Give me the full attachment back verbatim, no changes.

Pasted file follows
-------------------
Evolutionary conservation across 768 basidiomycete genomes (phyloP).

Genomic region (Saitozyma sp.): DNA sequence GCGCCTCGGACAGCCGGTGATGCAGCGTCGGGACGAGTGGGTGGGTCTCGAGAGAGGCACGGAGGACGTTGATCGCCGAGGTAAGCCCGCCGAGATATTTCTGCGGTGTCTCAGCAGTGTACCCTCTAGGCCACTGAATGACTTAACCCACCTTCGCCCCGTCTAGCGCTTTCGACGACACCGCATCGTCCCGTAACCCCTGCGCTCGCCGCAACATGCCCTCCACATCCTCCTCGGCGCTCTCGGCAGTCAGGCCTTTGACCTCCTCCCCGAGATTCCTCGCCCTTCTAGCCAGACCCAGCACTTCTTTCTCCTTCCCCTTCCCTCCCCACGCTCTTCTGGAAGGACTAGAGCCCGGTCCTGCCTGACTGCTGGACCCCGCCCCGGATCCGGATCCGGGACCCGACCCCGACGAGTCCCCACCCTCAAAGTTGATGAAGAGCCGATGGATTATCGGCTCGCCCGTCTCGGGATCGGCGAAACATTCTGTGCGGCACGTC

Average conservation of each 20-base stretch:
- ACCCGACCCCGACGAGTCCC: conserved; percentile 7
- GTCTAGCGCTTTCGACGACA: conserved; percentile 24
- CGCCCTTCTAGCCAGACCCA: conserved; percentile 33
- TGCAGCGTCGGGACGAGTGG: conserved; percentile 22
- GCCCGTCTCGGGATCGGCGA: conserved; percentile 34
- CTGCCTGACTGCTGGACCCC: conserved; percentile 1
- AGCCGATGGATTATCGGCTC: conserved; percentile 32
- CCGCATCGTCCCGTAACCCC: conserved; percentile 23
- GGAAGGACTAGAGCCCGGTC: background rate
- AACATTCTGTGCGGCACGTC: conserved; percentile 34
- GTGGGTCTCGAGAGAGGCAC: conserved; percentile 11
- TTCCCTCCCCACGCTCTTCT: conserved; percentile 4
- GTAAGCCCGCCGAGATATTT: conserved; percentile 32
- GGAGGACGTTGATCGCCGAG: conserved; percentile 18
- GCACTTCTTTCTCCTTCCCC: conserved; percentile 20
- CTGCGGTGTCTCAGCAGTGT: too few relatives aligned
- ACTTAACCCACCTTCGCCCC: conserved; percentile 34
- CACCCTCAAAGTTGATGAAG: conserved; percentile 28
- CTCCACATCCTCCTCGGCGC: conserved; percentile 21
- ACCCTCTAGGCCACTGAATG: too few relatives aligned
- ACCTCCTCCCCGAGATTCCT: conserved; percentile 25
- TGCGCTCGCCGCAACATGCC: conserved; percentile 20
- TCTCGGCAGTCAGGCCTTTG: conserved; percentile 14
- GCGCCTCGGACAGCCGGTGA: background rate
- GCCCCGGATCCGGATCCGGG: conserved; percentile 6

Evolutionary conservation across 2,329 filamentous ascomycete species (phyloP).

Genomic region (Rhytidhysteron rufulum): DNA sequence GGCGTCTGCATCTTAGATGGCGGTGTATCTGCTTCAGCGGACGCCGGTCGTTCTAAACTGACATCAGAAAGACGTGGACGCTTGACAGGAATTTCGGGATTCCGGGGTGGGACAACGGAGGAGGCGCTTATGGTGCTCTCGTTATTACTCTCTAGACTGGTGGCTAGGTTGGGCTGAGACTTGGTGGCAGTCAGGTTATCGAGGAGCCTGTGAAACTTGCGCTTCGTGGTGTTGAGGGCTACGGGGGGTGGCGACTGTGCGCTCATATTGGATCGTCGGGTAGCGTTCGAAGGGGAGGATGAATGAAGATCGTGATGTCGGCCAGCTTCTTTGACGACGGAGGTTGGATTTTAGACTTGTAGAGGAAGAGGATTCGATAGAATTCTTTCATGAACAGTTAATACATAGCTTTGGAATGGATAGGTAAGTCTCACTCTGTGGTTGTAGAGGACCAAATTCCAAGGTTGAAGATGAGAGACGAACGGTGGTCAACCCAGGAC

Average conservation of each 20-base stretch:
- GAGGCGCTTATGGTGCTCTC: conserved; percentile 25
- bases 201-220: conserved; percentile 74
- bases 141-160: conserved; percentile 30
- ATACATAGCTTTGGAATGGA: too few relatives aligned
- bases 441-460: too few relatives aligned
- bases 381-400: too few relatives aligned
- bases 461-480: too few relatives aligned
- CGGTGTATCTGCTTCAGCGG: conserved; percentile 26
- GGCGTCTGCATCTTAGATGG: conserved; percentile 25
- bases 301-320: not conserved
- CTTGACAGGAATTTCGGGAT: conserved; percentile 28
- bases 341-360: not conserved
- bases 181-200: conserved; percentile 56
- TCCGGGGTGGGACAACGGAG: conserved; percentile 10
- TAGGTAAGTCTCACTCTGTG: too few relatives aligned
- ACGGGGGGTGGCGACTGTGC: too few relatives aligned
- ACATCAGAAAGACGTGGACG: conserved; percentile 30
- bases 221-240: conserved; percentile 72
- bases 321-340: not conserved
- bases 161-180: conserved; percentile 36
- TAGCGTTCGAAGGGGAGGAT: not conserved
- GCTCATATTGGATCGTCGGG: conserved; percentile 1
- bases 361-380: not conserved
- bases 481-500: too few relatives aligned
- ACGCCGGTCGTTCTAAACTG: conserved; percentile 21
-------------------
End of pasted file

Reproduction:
Evolutionary conservation across 768 basidiomycete genomes (phyloP).

Genomic region (Saitozyma sp.): DNA sequence GCGCCTCGGACAGCCGGTGATGCAGCGTCGGGACGAGTGGGTGGGTCTCGAGAGAGGCACGGAGGACGTTGATCGCCGAGGTAAGCCCGCCGAGATATTTCTGCGGTGTCTCAGCAGTGTACCCTCTAGGCCACTGAATGACTTAACCCACCTTCGCCCCGTCTAGCGCTTTCGACGACACCGCATCGTCCCGTAACCCCTGCGCTCGCCGCAACATGCCCTCCACATCCTCCTCGGCGCTCTCGGCAGTCAGGCCTTTGACCTCCTCCCCGAGATTCCTCGCCCTTCTAGCCAGACCCAGCACTTCTTTCTCCTTCCCCTTCCCTCCCCACGCTCTTCTGGAAGGACTAGAGCCCGGTCCTGCCTGACTGCTGGACCCCGCCCCGGATCCGGATCCGGGACCCGACCCCGACGAGTCCCCACCCTCAAAGTTGATGAAGAGCCGATGGATTATCGGCTCGCCCGTCTCGGGATCGGCGAAACATTCTGTGCGGCACGTC

Average conservation of each 20-base stretch:
- ACCCGACCCCGACGAGTCCC: conserved; percentile 7
- GTCTAGCGCTTTCGACGACA: conserved; percentile 24
- CGCCCTTCTAGCCAGACCCA: conserved; percentile 33
- TGCAGCGTCGGGACGAGTGG: conserved; percentile 22
- GCCCGTCTCGGGATCGGCGA: conserved; percentile 34
- CTGCCTGACTGCTGGACCCC: conserved; percentile 1
- AGCCGATGGATTATCGGCTC: conserved; percentile 32
- CCGCATCGTCCCGTAACCCC: conserved; percentile 23
- GGAAGGACTAGAGCCCGGTC: background rate
- AACATTCTGTGCGGCACGTC: conserved; percentile 34
- GTGGGTCTCGAGAGAGGCAC: conserved; percentile 11
- TTCCCTCCCCACGCTCTTCT: conserved; percentile 4
- GTAAGCCCGCCGAGATATTT: conserved; percentile 32
- GGAGGACGTTGATCGCCGAG: conserved; percentile 18
- GCACTTCTTTCTCCTTCCCC: conserved; percentile 20
- CTGCGGTGTCTCAGCAGTGT: too few relatives aligned
- ACTTAACCCACCTTCGCCCC: conserved; percentile 34
- CACCCTCAAAGTTGATGAAG: conserved; percentile 28
- CTCCACATCCTCCTCGGCGC: conserved; percentile 21
- ACCCTCTAGGCCACTGAATG: too few relatives aligned
- ACCTCCTCCCCGAGATTCCT: conserved; percentile 25
- TGCGCTCGCCGCAACATGCC: conserved; percentile 20
- TCTCGGCAGTCAGGCCTTTG: conserved; percentile 14
- GCGCCTCGGACAGCCGGTGA: background rate
- GCCCCGGATCCGGATCCGGG: conserved; percentile 6

Evolutionary conservation across 2,329 filamentous ascomycete species (phyloP).

Genomic region (Rhytidhysteron rufulum): DNA sequence GGCGTCTGCATCTTAGATGGCGGTGTATCTGCTTCAGCGGACGCCGGTCGTTCTAAACTGACATCAGAAAGACGTGGACGCTTGACAGGAATTTCGGGATTCCGGGGTGGGACAACGGAGGAGGCGCTTATGGTGCTCTCGTTATTACTCTCTAGACTGGTGGCTAGGTTGGGCTGAGACTTGGTGGCAGTCAGGTTATCGAGGAGCCTGTGAAACTTGCGCTTCGTGGTGTTGAGGGCTACGGGGGGTGGCGACTGTGCGCTCATATTGGATCGTCGGGTAGCGTTCGAAGGGGAGGATGAATGAAGATCGTGATGTCGGCCAGCTTCTTTGACGACGGAGGTTGGATTTTAGACTTGTAGAGGAAGAGGATTCGATAGAATTCTTTCATGAACAGTTAATACATAGCTTTGGAATGGATAGGTAAGTCTCACTCTGTGGTTGTAGAGGACCAAATTCCAAGGTTGAAGATGAGAGACGAACGGTGGTCAACCCAGGAC

Average conservation of each 20-base stretch:
- GAGGCGCTTATGGTGCTCTC: conserved; percentile 25
- bases 201-220: conserved; percentile 74
- bases 141-160: conserved; percentile 30
- ATACATAGCTTTGGAATGGA: too few relatives aligned
- bases 441-460: too few relatives aligned
- bases 381-400: too few relatives aligned
- bases 461-480: too few relatives aligned
- CGGTGTATCTGCTTCAGCGG: conserved; percentile 26
- GGCGTCTGCATCTTAGATGG: conserved; percentile 25
- bases 301-320: not conserved
- CTTGACAGGAATTTCGGGAT: conserved; percentile 28
- bases 341-360: not conserved
- bases 181-200: conserved; percentile 56
- TCCGGGGTGGGACAACGGAG: conserved; percentile 10
- TAGGTAAGTCTCACTCTGTG: too few relatives aligned
- ACGGGGGGTGGCGACTGTGC: too few relatives aligned
- ACATCAGAAAGACGTGGACG: conserved; percentile 30
- bases 221-240: conserved; percentile 72
- bases 321-340: not conserved
- bases 161-180: conserved; percentile 36
- TAGCGTTCGAAGGGGAGGAT: not conserved
- GCTCATATTGGATCGTCGGG: conserved; percentile 1
- bases 361-380: not conserved
- bases 481-500: too few relatives aligned
- ACGCCGGTCGTTCTAAACTG: conserved; percentile 21